↓ Skip to main content

Diversity of coronavirus in bats from Eastern Thailand

Overview of attention for article published in Virology Journal, April 2015
Altmetric Badge

About this Attention Score

  • In the top 5% of all research outputs scored by Altmetric
  • Among the highest-scoring outputs from this source (#43 of 2,914)
  • High Attention Score compared to outputs of the same age (96th percentile)

Mentioned by

1 news outlet
1 blog
53 tweeters
2 Facebook pages
2 Wikipedia pages
1 video uploader


59 Dimensions

Readers on

138 Mendeley
You are seeing a free-to-access but limited selection of the activity Altmetric has collected about this research output. Click here to find out more.
Diversity of coronavirus in bats from Eastern Thailand
Published in
Virology Journal, April 2015
DOI 10.1186/s12985-015-0289-1
Pubmed ID

Supaporn Wacharapluesadee, Prateep Duengkae, Apaporn Rodpan, Thongchai Kaewpom, Patarapol Maneeorn, Budsabong Kanchanasaka, Sangchai Yingsakmongkon, Nuntaporn Sittidetboripat, Chaiyaporn Chareesaen, Nathawat Khlangsap, Apisit Pidthong, Kumron Leadprathom, Siriporn Ghai, Jonathan H Epstein, Peter Daszak, Kevin J Olival, Patrick J Blair, Michael V Callahan, Thiravat Hemachudha


Bats are reservoirs for a diverse range of coronaviruses (CoVs), including those closely related to human pathogens such as Severe Acute Respiratory Syndrome (SARS) CoV and Middle East Respiratory Syndrome CoV. There are approximately 139 bat species reported to date in Thailand, of which two are endemic species. Due to the zoonotic potential of CoVs, standardized surveillance efforts to characterize viral diversity in wildlife are imperative. A total of 626 bats from 19 different bat species were individually sampled from 5 provinces in Eastern Thailand between 2008 and 2013 (84 fecal and 542 rectal swabs). Samples collected (either fresh feces or rectal swabs) were placed directly into RNA stabilization reagent, transported on ice within 24 hours and preserved at -80°C until further analysis. CoV RNA was detected in 47 specimens (7.6%), from 13 different bat species, using broadly reactive consensus PCR primers targeting the RNA-Dependent RNA Polymerase gene designed to detect all CoVs. Thirty seven alphacoronaviruses, nine lineage D betacoronaviruses, and one lineage B betacoronavirus (SARS-CoV related) were identified. Six new bat CoV reservoirs were identified in our study, namely Cynopterus sphinx, Taphozous melanopogon, Hipposideros lekaguli, Rhinolophus shameli, Scotophilus heathii and Megaderma lyra. CoVs from the same genetic lineage were found in different bat species roosting in similar or different locations. These data suggest that bat CoV lineages are not strictly concordant with their hosts. Our phylogenetic data indicates high diversity and a complex ecology of CoVs in bats sampled from specific areas in eastern regions of Thailand. Further characterization of additional CoV genes may be useful to better describe the CoV divergence.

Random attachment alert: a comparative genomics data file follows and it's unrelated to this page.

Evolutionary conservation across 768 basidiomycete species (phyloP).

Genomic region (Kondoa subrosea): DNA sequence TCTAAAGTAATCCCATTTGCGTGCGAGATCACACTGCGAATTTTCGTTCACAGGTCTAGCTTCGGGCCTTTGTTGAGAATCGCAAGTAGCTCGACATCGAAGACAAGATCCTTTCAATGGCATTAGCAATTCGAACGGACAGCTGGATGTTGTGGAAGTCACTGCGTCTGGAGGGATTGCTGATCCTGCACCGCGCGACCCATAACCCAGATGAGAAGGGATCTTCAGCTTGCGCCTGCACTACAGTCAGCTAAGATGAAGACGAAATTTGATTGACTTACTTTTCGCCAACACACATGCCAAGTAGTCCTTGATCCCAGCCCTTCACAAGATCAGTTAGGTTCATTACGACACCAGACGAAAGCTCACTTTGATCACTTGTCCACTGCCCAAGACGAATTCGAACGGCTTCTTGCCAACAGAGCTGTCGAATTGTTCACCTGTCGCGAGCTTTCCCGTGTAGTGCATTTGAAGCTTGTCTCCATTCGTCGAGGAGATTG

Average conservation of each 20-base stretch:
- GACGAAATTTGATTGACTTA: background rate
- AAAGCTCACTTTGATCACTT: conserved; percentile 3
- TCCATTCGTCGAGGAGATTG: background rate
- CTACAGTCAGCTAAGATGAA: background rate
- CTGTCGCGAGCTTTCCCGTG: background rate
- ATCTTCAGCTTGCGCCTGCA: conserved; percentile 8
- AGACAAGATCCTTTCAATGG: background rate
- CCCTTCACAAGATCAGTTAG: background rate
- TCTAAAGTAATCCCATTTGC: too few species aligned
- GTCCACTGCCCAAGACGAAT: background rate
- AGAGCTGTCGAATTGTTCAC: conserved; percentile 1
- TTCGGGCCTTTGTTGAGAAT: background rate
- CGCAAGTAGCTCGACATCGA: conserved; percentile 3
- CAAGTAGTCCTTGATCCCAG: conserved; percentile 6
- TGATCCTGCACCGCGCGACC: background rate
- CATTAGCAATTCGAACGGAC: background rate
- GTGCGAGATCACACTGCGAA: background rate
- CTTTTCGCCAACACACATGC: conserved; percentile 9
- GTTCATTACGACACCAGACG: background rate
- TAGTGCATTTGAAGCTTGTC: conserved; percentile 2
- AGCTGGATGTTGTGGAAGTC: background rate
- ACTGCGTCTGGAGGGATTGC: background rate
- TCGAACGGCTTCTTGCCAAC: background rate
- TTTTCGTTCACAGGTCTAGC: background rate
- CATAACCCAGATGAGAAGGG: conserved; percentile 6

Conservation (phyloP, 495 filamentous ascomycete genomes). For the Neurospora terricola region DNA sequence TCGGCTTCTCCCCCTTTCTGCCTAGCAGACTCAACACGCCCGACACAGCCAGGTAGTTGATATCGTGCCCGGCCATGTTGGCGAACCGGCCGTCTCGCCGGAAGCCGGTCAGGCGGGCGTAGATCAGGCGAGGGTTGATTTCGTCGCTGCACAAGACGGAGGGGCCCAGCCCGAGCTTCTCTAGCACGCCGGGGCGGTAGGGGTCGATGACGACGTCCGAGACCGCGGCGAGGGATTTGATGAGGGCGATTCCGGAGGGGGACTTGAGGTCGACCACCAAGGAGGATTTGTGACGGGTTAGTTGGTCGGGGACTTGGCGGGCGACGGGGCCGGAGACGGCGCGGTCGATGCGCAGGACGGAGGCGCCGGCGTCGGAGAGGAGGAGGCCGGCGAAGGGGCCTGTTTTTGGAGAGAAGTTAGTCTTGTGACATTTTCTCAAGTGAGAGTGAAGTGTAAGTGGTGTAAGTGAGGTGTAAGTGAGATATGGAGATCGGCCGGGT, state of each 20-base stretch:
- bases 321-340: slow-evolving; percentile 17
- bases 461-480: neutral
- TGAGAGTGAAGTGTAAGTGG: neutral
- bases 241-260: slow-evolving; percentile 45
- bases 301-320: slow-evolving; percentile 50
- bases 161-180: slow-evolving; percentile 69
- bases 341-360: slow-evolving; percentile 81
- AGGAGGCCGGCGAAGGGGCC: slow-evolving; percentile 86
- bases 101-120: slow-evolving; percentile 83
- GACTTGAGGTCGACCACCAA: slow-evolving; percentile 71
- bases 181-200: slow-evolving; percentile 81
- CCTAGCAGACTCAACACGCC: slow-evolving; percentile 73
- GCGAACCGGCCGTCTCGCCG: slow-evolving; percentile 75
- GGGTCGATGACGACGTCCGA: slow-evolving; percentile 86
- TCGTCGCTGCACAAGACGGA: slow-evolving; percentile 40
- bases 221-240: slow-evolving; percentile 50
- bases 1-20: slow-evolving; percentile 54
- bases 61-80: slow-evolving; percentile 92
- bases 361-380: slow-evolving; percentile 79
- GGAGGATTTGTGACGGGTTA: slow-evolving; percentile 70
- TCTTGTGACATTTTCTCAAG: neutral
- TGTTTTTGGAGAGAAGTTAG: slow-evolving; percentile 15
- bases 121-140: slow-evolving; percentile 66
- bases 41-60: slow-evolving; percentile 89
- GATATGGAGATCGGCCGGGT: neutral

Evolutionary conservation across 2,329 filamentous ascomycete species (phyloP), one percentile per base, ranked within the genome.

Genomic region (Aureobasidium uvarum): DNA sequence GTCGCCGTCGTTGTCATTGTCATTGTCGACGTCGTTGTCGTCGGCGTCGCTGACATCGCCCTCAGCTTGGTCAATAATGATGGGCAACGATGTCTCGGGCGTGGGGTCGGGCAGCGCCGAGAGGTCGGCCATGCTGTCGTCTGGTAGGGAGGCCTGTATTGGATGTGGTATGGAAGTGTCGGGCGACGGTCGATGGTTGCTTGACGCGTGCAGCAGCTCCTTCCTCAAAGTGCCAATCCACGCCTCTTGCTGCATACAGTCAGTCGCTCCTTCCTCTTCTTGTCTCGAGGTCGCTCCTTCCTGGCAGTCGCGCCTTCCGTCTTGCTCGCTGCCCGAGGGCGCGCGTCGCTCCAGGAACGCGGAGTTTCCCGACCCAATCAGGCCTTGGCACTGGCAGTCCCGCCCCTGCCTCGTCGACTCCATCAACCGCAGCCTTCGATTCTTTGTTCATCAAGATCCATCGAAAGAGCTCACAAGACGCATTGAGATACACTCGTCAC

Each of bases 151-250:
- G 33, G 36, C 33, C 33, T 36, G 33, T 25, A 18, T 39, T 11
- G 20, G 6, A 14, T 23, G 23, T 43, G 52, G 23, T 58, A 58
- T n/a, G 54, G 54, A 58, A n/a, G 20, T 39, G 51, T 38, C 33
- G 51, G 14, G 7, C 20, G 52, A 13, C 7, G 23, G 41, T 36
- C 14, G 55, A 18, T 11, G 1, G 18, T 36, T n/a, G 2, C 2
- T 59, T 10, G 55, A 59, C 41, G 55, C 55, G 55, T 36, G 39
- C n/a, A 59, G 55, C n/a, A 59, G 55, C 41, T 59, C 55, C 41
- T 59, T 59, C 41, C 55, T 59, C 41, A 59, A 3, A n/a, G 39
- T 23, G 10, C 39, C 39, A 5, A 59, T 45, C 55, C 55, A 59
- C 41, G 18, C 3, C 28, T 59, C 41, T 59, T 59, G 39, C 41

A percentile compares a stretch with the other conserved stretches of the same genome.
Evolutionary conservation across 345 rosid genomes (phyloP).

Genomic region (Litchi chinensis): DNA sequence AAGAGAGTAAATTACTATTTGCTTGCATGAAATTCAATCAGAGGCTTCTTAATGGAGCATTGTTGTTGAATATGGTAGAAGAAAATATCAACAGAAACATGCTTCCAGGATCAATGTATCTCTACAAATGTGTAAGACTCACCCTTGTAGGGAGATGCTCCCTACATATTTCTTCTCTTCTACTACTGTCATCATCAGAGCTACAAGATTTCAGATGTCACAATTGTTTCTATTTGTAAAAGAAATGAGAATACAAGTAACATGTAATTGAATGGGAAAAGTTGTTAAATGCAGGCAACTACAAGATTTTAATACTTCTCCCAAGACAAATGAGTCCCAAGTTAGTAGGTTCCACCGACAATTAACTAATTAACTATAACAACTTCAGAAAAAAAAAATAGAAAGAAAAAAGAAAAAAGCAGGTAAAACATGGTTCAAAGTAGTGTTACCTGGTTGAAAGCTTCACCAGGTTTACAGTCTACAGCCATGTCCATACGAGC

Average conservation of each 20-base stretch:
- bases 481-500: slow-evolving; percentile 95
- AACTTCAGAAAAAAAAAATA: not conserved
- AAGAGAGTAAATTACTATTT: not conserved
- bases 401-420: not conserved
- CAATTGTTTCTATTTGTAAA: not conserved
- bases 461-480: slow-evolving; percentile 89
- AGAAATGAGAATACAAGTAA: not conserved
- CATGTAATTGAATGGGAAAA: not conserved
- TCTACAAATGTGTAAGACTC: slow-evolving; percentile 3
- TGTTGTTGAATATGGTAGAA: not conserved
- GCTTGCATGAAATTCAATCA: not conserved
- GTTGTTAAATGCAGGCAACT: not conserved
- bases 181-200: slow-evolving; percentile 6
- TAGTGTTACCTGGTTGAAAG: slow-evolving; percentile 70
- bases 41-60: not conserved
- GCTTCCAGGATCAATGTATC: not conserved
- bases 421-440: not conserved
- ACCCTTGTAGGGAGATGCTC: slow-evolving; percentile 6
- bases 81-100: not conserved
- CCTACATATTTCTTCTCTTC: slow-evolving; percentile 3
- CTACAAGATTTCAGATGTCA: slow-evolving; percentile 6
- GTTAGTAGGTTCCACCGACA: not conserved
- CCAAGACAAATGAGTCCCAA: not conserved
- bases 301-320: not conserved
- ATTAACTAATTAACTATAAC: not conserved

Twitter Demographics

The data shown below were collected from the profiles of 53 tweeters who shared this research output. Click here to find out more about how the information was compiled.

Mendeley readers

The data shown below were compiled from readership statistics for 138 Mendeley readers of this research output. Click here to see the associated Mendeley record.

Geographical breakdown

Country Count As %
United States 2 1%
United Kingdom 1 <1%
Spain 1 <1%
France 1 <1%
Unknown 133 96%

Demographic breakdown

Readers by professional status Count As %
Researcher 33 24%
Student > Bachelor 21 15%
Student > Master 19 14%
Student > Ph. D. Student 15 11%
Student > Doctoral Student 6 4%
Other 16 12%
Unknown 28 20%
Readers by discipline Count As %
Agricultural and Biological Sciences 31 22%
Biochemistry, Genetics and Molecular Biology 18 13%
Medicine and Dentistry 16 12%
Veterinary Science and Veterinary Medicine 10 7%
Environmental Science 7 5%
Other 21 15%
Unknown 35 25%

Attention Score in Context

This research output has an Altmetric Attention Score of 56. This is our high-level measure of the quality and quantity of online attention that it has received. This Attention Score, as well as the ranking and number of research outputs shown below, was calculated when the research output was last mentioned on 28 May 2022.
All research outputs
of 21,429,365 outputs
Outputs from Virology Journal
of 2,914 outputs
Outputs of similar age
of 243,652 outputs
Outputs of similar age from Virology Journal
of 1 outputs
Altmetric has tracked 21,429,365 research outputs across all sources so far. Compared to these this one has done particularly well and is in the 97th percentile: it's in the top 5% of all research outputs ever tracked by Altmetric.
So far Altmetric has tracked 2,914 research outputs from this source. They typically receive a lot more attention than average, with a mean Attention Score of 22.1. This one has done particularly well, scoring higher than 98% of its peers.
Older research outputs will score higher simply because they've had more time to accumulate mentions. To account for age we can compare this Altmetric Attention Score to the 243,652 tracked outputs that were published within six weeks on either side of this one in any source. This one has done particularly well, scoring higher than 96% of its contemporaries.
We're also able to compare this research output to 1 others from the same source and published within six weeks on either side of this one. This one has scored higher than all of them